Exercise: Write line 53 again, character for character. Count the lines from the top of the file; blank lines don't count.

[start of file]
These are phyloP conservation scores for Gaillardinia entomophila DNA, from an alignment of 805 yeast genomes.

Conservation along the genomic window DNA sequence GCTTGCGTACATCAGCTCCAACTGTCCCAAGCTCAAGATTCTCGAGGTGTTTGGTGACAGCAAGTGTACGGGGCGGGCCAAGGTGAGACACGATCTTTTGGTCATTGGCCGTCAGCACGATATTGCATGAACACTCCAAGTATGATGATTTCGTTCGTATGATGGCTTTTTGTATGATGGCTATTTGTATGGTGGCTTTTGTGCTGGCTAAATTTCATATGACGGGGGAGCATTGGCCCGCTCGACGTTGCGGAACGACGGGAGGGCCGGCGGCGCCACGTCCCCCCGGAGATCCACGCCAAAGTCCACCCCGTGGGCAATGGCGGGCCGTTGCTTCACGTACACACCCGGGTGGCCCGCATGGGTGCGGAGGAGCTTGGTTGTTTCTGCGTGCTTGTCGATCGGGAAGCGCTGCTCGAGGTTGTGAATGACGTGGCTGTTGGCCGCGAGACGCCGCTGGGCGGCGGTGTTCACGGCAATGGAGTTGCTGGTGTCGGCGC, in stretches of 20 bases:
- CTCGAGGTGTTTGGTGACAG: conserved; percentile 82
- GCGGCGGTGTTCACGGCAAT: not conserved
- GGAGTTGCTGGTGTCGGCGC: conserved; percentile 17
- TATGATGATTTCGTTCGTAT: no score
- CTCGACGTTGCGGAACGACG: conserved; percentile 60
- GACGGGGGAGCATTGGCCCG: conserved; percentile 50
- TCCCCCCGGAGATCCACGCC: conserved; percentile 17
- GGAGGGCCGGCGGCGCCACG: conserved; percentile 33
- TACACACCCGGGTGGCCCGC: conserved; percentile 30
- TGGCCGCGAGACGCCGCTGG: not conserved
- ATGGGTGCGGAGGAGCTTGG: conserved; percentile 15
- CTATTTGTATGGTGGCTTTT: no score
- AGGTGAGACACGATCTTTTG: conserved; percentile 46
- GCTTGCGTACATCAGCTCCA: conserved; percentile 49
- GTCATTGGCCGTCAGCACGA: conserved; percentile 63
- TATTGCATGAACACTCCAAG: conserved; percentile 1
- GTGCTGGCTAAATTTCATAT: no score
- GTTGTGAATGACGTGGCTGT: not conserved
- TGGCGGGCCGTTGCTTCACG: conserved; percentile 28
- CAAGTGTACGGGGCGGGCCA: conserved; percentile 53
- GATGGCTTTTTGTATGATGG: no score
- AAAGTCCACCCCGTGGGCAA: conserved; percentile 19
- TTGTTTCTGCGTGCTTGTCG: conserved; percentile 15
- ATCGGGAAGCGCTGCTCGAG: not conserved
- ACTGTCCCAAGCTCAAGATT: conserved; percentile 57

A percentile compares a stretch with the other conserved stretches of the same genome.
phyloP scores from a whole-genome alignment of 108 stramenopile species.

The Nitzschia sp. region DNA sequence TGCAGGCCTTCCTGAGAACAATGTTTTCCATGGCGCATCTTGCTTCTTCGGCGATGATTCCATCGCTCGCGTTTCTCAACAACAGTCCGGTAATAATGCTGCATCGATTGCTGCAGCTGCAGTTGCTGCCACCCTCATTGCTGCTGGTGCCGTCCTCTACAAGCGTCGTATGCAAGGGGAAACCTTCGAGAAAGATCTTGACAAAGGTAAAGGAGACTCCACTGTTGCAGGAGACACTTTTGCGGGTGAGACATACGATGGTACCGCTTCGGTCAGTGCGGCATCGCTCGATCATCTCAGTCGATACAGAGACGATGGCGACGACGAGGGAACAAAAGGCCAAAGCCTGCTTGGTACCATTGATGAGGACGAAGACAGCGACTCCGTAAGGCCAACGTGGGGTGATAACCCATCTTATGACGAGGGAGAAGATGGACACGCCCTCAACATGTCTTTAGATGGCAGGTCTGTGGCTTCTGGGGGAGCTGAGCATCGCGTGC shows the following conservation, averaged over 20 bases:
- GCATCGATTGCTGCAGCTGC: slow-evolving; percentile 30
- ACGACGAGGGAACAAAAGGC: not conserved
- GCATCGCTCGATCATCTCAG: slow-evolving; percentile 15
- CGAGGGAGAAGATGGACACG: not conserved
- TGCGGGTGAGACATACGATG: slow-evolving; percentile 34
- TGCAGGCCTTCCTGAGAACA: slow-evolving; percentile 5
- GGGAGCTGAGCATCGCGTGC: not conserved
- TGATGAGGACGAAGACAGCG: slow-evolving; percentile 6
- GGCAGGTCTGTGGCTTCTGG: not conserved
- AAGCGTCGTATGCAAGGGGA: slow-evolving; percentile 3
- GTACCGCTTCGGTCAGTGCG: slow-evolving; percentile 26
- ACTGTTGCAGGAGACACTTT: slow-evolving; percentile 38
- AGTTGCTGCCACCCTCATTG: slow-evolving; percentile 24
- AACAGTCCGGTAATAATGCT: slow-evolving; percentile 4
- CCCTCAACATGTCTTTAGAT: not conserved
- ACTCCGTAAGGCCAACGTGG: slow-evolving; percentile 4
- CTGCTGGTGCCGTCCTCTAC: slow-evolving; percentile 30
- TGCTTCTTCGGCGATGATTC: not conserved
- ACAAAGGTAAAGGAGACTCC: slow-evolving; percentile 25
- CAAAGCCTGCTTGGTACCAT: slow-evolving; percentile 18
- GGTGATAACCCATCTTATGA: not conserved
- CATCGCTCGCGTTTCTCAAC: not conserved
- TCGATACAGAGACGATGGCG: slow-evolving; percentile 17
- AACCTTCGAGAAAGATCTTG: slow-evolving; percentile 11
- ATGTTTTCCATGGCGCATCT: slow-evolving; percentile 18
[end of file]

- TCGATACAGAGACGATGGCG: slow-evolving; percentile 17